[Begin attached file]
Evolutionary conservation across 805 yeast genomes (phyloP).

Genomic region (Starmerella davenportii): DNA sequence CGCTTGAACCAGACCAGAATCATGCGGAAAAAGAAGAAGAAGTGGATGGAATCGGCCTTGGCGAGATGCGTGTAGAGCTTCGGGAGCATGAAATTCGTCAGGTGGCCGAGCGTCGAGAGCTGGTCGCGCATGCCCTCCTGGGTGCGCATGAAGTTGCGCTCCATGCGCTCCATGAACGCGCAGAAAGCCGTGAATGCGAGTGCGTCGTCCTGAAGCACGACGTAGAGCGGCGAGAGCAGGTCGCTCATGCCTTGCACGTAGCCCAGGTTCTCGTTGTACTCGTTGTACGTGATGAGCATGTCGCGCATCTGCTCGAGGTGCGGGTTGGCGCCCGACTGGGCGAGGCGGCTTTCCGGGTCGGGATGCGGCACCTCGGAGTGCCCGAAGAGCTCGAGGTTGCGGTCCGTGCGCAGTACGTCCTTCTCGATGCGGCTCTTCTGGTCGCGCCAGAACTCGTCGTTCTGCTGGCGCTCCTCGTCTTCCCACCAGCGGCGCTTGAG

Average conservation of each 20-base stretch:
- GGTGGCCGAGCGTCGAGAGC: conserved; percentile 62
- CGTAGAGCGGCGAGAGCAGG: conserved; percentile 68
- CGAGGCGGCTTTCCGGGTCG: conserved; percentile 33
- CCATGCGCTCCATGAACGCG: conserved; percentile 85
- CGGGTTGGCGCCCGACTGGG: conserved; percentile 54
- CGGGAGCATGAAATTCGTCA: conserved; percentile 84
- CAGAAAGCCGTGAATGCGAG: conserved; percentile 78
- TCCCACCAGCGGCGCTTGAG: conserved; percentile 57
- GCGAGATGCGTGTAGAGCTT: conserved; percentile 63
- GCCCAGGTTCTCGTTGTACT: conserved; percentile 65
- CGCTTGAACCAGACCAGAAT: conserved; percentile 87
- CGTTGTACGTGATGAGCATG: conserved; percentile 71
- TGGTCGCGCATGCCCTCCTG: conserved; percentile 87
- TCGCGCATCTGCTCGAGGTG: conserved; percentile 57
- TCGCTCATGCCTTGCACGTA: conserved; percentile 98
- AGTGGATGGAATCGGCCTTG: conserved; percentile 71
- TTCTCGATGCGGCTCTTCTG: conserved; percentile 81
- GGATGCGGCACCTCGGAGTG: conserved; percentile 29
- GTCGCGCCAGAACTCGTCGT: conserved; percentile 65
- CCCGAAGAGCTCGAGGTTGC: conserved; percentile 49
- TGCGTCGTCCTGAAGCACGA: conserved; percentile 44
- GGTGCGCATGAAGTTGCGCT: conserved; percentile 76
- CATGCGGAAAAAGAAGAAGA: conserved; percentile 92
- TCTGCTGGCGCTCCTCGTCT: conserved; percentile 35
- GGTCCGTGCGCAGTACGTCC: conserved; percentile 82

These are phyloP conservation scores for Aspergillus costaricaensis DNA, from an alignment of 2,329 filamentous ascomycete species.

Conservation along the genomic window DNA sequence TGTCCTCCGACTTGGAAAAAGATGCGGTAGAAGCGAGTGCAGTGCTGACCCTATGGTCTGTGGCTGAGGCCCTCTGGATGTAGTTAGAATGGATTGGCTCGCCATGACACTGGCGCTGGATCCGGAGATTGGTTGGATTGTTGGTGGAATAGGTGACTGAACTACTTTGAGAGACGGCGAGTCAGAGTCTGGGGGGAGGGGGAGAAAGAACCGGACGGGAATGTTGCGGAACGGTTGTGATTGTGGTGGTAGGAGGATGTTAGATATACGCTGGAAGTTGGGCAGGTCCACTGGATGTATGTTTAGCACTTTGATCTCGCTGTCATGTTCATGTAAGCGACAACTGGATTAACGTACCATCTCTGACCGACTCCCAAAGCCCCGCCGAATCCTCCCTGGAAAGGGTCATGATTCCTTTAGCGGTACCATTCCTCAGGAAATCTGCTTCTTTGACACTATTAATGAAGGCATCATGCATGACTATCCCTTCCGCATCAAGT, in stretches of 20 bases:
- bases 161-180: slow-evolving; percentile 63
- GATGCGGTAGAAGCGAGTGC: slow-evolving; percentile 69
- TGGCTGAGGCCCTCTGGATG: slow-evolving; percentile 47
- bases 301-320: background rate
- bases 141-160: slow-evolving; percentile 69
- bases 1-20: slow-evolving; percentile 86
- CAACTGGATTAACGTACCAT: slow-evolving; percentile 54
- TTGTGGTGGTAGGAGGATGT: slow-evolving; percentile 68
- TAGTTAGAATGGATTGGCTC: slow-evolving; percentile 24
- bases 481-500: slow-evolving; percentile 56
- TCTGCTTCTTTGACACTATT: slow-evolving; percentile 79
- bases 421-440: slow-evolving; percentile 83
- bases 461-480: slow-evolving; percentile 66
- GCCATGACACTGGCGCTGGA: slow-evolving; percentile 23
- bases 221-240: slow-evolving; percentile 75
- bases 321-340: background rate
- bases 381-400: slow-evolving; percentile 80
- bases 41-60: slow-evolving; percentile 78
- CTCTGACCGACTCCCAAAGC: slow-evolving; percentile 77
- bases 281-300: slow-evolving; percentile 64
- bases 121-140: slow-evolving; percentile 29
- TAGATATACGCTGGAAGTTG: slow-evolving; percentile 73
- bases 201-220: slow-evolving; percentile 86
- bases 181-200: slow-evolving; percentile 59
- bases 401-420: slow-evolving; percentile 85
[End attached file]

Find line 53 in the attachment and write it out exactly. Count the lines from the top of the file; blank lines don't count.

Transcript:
- bases 201-220: slow-evolving; percentile 86